Mike Martz

10 observations from Week 2 in the NFL

1. Mike Martz is Jay Cutler’s savior. Through two weeks he has looked like the best quarterback in the league. If you’re not buying into the hype, consider this stat from ProFootballFocus.com: when Cutler was blitzed on Sunday, he completed 17 of 24 pass attempts for 198 yards and three touchdowns. That’s efficiency that you will rarely see against one of the more talented defenses in the league.

2. What’s up with all these quarterbacks being benched? If you’re sitting a guy midway through the second game of the season maybe you shouldn’t have started him in the first place. If your team has already made a quarterback switch before fall is officially here, you have every reason to panic.

3. At this rate, I don’t see how Eric Mangini and offensive coordinator Brian Daboll will survive the season in Cleveland. In each of their first two games the Browns offense has come out of the gate with reasonable success, only to be completely shut down in the 2nd half. It’s as if the Browns just go to the locker room and hang out at halftime while the other team adjusts.

4. Another issue with the Browns offense… how can you not get the ball in the hands of your playmakers? They had Jerome Harrison, Josh Cribbs and Seneca Wallace on the field at the same time for most of the game, and yet they failed to even fake any trick plays. They could have created some nightmare matches for the Chiefs defense with just a little creativity.

5. Derek Anderson did not look good on Sunday, but his offensive line didn’t do him any favors. The Cardinals offensive line allowed two sacks, six hits and 18 pressures! And they only dropped back to pass 33 times! And please, for the sake of Kurt Warner, don’t think that this offensive line got worse since last year. Warner was simply brilliant at avoiding pressure and getting rid of the football.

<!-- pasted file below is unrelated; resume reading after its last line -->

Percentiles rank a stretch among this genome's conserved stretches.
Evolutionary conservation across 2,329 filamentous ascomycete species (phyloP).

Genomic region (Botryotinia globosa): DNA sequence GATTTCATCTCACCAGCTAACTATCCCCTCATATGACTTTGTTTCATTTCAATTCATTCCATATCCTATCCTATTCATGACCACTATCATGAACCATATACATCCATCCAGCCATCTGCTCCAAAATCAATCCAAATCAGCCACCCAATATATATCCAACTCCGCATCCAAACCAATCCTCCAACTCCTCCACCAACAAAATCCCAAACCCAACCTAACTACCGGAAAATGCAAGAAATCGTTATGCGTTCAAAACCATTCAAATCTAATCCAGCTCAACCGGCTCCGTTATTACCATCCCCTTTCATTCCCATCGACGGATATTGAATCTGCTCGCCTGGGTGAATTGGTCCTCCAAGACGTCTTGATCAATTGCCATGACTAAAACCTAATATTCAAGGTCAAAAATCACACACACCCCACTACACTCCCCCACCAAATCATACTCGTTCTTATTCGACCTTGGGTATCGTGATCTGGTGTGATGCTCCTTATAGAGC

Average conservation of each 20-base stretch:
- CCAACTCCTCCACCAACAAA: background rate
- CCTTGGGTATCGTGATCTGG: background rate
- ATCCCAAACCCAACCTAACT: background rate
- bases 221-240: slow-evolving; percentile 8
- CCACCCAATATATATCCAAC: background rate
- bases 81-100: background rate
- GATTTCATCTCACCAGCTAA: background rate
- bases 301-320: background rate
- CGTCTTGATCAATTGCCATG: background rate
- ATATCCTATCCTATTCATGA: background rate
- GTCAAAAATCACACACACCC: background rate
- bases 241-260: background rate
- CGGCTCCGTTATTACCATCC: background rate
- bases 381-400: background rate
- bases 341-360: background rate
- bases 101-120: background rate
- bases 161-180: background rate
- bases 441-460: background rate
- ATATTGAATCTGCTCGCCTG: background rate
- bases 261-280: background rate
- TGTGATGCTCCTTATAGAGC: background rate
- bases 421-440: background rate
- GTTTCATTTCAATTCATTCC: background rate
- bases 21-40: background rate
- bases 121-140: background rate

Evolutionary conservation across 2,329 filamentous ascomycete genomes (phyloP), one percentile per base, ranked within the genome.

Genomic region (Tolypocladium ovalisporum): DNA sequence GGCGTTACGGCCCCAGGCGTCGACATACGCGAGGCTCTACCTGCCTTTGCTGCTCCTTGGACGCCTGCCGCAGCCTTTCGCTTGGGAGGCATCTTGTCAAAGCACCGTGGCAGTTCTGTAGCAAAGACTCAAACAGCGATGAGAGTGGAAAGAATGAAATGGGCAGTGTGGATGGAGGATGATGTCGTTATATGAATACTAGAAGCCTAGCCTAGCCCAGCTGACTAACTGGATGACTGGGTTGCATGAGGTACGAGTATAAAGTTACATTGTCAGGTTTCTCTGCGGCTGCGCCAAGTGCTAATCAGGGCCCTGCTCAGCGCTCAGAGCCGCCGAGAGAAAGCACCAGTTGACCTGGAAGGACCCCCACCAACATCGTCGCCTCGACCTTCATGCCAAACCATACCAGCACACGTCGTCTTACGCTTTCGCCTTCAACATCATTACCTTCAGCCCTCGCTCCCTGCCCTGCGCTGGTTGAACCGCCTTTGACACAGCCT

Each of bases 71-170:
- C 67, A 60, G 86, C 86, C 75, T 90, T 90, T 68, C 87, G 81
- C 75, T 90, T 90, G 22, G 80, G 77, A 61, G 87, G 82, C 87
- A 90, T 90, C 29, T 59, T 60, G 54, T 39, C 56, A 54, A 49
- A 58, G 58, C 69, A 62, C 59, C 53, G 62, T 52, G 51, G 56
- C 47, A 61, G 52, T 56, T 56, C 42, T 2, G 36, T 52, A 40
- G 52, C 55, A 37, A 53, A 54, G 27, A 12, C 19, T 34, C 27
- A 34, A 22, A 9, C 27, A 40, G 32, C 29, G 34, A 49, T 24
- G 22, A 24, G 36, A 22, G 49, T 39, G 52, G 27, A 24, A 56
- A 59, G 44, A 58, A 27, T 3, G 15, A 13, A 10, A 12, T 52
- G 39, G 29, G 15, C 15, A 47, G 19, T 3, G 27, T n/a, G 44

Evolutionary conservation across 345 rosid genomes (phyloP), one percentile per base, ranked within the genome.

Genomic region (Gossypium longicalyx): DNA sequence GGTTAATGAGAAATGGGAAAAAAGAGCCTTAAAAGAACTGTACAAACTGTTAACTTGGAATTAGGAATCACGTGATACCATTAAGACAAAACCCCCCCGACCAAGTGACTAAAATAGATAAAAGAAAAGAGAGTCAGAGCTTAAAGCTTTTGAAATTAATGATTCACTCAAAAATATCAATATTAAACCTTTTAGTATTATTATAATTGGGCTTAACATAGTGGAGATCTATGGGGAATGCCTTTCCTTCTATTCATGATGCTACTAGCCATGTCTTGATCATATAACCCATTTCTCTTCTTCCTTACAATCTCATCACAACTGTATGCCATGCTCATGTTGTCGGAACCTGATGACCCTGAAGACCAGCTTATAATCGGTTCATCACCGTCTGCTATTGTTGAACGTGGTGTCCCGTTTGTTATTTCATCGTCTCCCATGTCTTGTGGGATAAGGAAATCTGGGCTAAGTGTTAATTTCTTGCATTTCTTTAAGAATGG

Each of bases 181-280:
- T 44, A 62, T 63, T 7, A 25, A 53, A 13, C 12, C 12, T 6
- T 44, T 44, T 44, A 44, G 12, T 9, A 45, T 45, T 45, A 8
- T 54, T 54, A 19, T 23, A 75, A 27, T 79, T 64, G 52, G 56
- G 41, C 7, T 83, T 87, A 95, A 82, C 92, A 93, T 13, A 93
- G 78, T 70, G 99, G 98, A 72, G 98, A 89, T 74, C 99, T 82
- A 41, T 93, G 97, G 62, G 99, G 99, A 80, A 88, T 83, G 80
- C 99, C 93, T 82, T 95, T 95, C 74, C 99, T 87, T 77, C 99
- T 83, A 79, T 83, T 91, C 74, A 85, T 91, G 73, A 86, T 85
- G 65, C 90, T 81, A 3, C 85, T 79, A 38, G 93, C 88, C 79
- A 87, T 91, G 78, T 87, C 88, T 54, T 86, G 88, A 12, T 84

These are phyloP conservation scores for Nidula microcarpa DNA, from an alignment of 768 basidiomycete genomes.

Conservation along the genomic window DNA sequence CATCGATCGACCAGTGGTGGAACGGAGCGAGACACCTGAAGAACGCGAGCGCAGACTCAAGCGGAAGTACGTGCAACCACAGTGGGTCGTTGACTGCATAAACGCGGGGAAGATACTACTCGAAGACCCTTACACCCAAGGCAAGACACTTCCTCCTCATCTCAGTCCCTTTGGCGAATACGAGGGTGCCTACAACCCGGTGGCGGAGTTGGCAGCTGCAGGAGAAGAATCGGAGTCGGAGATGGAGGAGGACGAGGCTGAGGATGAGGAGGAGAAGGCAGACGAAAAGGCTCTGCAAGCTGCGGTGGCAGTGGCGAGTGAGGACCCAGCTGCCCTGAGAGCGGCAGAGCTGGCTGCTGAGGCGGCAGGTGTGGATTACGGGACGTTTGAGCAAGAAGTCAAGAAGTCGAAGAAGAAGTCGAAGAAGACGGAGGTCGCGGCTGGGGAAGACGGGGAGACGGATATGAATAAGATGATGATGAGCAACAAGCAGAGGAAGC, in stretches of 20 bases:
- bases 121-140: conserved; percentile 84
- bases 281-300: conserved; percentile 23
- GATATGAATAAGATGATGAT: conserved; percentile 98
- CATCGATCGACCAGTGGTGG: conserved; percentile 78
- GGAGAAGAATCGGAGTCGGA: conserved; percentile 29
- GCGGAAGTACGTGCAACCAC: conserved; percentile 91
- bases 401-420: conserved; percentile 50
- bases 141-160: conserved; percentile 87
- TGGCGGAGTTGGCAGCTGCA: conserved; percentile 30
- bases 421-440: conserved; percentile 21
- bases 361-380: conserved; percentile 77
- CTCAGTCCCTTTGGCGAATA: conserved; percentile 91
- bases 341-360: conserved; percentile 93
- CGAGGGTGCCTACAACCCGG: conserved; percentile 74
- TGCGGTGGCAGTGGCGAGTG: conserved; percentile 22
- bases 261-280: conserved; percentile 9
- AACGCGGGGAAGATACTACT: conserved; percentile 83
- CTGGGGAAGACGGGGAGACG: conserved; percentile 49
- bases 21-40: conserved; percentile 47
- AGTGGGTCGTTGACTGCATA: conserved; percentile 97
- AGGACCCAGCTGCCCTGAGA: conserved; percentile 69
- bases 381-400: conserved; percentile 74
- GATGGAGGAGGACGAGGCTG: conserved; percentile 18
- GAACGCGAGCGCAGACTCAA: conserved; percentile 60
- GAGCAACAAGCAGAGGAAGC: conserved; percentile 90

6. I’m excited to see Jimmy Clausen’s debut on Sunday, but I’m afraid it won’t be pretty. He faces two tough secondaries in each of his first two games – vs Cincinnati, at New Orleans. The Panthers might as well wave the white flag. They’re locked in a battle with the Browns and Bills for the No. 1 pick.

7. The Vikings have every reason to panic. They should add one in the win column this weekend against the Lions, but after that it’s at the Jets, home against the Cowboys, then at Green Bay and at New England. They could lose all four of those games. And they will if Brett Favre doesn’t stop playing like Sage Rosenfels. The Vikings could have gotten this performance for a lot less money if he had stayed retired.

8. The Steelers may be emerging as a favorite in the AFC. They’re 2-0 (two good wins, mind you) while essentially playing without a quarterback. As soon as Roethlisberger returns, this team will be very, very hard to beat.